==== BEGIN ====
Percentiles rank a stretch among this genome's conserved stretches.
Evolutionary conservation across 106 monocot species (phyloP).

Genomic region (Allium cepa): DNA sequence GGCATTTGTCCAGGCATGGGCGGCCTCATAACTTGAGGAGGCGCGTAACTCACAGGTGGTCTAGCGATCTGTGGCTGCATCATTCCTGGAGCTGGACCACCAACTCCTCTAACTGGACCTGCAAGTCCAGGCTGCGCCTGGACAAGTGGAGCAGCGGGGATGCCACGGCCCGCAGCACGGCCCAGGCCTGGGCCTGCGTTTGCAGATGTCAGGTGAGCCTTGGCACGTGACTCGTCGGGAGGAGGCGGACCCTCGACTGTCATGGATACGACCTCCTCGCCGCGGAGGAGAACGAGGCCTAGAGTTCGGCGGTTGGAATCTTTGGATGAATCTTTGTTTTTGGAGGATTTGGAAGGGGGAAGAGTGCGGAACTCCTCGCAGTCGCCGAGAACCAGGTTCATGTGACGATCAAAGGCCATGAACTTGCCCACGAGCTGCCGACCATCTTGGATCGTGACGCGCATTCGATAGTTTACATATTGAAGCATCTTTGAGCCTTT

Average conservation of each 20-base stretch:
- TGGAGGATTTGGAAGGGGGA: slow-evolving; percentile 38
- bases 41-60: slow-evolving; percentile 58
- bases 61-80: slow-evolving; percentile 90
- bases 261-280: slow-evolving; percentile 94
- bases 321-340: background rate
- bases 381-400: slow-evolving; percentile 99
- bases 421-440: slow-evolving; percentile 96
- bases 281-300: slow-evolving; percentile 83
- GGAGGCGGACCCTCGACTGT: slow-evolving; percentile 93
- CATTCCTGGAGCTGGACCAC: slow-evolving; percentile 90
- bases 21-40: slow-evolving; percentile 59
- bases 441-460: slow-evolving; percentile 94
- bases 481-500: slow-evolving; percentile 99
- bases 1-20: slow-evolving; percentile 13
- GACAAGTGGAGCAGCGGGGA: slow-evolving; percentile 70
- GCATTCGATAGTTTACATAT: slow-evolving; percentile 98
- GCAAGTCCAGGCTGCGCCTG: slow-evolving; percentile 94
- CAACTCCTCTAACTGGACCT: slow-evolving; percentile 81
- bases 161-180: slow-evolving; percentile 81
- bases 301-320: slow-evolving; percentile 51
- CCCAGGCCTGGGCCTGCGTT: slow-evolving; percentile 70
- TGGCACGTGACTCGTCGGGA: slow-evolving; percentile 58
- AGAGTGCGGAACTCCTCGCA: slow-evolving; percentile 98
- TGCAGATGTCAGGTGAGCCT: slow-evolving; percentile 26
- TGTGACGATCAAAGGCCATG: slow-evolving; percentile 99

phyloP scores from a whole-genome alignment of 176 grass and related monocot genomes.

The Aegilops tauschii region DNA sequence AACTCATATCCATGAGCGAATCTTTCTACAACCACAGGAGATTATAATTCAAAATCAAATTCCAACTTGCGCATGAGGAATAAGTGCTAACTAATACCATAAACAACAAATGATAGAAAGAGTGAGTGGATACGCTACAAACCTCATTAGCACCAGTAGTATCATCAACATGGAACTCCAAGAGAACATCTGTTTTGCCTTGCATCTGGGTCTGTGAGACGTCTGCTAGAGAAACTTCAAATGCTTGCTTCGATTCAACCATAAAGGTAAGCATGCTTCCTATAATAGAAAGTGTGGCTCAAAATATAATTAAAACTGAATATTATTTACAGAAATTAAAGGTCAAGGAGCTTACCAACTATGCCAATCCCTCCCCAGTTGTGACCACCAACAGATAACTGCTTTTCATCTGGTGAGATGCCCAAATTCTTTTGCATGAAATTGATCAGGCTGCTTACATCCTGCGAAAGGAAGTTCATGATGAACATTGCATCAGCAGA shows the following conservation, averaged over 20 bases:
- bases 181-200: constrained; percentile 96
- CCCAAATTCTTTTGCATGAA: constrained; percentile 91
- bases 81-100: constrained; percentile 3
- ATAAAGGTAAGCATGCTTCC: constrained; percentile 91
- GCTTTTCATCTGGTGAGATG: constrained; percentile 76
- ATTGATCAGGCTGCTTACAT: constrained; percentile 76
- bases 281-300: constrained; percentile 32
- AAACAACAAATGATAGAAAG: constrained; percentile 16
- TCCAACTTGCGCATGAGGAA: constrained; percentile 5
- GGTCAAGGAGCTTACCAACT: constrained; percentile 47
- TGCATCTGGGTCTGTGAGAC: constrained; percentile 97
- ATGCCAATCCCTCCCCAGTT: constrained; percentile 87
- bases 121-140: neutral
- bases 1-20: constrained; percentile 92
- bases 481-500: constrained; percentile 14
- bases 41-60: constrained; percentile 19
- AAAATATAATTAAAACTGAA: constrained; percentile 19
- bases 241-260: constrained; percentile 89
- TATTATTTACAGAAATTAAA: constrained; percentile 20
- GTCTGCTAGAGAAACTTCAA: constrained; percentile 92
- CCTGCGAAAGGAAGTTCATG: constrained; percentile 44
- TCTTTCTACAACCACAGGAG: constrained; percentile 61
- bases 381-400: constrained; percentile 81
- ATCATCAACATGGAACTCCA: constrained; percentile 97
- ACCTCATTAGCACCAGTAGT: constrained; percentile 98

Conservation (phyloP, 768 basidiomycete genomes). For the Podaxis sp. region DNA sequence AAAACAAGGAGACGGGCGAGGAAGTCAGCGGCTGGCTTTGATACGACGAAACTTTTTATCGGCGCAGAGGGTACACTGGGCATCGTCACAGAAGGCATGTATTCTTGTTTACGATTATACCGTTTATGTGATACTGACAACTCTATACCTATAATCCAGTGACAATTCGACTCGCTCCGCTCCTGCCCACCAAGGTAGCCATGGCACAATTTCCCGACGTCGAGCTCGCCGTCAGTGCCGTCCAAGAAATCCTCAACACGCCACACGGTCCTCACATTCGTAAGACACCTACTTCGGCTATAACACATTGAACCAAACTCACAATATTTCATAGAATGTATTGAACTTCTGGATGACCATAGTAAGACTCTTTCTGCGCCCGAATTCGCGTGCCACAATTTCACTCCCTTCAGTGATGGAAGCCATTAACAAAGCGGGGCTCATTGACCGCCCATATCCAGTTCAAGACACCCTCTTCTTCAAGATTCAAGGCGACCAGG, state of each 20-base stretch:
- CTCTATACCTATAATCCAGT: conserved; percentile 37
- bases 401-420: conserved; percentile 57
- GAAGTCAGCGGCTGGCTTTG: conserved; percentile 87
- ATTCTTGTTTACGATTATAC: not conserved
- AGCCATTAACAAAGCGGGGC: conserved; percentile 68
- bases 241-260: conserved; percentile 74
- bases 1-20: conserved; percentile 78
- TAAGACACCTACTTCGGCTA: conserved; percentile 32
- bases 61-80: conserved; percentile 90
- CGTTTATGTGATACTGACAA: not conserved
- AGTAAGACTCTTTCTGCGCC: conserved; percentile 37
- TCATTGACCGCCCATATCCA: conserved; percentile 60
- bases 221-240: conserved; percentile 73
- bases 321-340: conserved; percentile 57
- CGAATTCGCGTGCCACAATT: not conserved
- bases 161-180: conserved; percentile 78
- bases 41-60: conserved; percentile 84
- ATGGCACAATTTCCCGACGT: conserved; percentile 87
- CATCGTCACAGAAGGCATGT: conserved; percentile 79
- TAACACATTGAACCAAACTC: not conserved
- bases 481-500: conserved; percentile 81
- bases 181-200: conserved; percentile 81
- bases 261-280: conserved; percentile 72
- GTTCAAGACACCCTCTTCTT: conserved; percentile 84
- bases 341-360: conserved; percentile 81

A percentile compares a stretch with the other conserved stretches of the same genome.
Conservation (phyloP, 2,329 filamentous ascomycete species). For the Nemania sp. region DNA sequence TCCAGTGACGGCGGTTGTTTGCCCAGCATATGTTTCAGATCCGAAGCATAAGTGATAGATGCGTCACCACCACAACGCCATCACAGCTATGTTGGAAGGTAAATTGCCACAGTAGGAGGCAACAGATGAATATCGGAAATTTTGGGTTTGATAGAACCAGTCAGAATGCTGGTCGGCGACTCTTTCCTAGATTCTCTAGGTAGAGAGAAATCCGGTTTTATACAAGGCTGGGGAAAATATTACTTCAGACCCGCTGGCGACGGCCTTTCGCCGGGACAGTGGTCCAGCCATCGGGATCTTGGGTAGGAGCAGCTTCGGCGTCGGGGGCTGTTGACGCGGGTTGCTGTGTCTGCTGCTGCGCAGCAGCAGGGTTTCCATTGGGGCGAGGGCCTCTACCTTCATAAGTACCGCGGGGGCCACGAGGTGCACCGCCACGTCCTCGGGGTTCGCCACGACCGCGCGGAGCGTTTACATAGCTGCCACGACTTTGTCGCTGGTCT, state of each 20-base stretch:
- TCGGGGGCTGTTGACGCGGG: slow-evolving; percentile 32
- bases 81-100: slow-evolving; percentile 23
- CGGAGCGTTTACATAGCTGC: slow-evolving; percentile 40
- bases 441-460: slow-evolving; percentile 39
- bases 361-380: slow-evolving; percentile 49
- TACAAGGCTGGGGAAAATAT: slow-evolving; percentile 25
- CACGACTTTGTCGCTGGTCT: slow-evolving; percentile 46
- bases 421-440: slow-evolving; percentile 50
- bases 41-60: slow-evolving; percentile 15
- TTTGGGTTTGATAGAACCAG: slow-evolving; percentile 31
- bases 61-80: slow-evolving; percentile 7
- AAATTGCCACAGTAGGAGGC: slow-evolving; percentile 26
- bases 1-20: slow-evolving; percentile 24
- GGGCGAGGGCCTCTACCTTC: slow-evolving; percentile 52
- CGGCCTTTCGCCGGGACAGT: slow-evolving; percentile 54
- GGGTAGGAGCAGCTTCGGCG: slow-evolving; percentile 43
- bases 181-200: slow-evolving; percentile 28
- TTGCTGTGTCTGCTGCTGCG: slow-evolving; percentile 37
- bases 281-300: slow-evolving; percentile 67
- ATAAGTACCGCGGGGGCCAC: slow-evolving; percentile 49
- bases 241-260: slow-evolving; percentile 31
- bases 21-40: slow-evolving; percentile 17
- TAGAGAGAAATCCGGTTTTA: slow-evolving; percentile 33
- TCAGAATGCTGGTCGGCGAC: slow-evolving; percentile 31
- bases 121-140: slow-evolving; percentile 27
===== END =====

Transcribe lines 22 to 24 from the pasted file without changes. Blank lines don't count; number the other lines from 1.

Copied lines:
- CAACTCCTCTAACTGGACCT: slow-evolving; percentile 81
- bases 161-180: slow-evolving; percentile 81
- bases 301-320: slow-evolving; percentile 51